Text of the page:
I usually don't offer advice to people specifically, but in this case, software developer Joshua Schachter asked, and I had an answer ready, so I did offer some advice.
The question: "What should I do for 2015? Join bigco, become professional investor, start a new thing?"
I said: "Build something that's compatible with another developer's work."
I've been preaching this for most of my career.
It's okay to be a developer. Even after a success. Imagine if the Beatles, after touring the US in 1964, decided to become professional investors or join a bigco? We'd never have had Revolver, Sgt Pepper's, the White Album, etc. Why should you stop developing just because you had a success? You're good at it. Don't you like creating new software? If so, why not do more?
Does it have to be in the context of a company? In other creative things, people don't think in terms of companies. Collaborations are great. Actors, writers, directors, editors team up to make a movie. Sure there are companies involved, but the creative act isn't thought of as a corporate thing (I know some people will say it is, you're entitled to your opinion too.) There's something to be said for writing on your own. You get to do it at your own pace. Go back and re-factor to create a better foundation. Your second hit can be something you do slowly and carefully. Or if you get inspired, you can do it in a weekend. You have freedom now you didn't have the first time around.
The magic of compatibility between products, that's a big part of what I do this for. All the great stuff is built around agreements between developers to let users move data between the products. It's not always because the people are visionaries or idealists, sometimes it just happens that way. Schachter's past developments benefitted from the compatibility the web offered in the 1990s (he developed de.licio.us, the first popular web-based bookmark manager).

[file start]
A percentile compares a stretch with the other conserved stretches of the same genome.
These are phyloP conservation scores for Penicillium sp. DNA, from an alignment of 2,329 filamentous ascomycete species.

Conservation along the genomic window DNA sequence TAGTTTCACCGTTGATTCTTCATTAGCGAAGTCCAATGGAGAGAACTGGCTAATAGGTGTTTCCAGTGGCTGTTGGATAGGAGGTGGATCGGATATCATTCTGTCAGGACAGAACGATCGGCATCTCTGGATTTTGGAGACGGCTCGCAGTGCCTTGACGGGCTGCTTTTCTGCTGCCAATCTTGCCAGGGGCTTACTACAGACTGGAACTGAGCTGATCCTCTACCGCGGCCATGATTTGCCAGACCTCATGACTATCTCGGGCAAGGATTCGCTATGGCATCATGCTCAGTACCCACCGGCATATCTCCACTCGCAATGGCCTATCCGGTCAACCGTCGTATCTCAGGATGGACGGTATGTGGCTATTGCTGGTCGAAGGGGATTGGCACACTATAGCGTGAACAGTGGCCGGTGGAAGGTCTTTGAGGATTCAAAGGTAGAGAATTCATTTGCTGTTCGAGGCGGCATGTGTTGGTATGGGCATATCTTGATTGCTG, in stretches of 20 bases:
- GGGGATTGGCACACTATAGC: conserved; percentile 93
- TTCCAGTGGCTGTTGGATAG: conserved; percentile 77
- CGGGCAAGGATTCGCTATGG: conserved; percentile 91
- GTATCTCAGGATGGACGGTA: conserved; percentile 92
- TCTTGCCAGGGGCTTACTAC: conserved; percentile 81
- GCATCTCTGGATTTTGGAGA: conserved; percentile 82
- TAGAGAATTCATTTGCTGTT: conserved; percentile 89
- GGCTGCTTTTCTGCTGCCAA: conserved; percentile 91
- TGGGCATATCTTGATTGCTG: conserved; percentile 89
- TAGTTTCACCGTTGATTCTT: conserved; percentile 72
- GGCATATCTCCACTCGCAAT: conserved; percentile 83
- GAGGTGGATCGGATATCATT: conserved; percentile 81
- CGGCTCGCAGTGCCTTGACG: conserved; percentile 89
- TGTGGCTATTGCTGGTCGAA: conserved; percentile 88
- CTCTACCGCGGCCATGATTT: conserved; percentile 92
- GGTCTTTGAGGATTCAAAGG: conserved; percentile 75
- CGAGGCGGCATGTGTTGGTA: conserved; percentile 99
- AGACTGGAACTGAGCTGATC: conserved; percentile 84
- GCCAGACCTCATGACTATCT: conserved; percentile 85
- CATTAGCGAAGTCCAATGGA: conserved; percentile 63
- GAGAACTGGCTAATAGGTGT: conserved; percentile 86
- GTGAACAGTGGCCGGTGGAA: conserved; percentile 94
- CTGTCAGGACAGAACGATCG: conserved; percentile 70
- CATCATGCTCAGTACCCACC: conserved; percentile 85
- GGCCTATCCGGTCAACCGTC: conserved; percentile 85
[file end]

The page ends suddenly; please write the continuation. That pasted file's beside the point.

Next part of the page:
Users are excited about developers working together. Especially now. We're at the end of a cycle that evolved into very big silos. It's really incredibly easy to bootstrap a new layer, just takes a few developers, working independently, deciding to work together. If you haven't got anything better to do, why not indulge in doing something outrageously powerful? Might not make you the most money. But all good art is motivated by something other than money, again my opinion.
I spent a couple of days recently working on a collaboration between two longtime friends, David Weinberger and Doc Searls, authors of the Cluetrain Manifesto. The project will come out soon. When I mentioned this on Facebook on Jan 1, there was so much support for the idea. And we were able to make something that would have other uses beyond this one project. Just by following the software where it led us. It may not be that information wants to be free, but software does. Working together, building on each others' strengths, if you can do it, is incredibly rewarding.
I would gladly plug my stuff into Josh's project if he does one. He (or anyone else) could plug into mine by supporting RSS or OPML, or just flavors of JSON. Lots of ways to hook up. I added support for the Facebook API in two days. I use Twitter identity in most of my web apps. Fargo hooks into Dropbox.
PS: This piece was cross-posted on Facebook.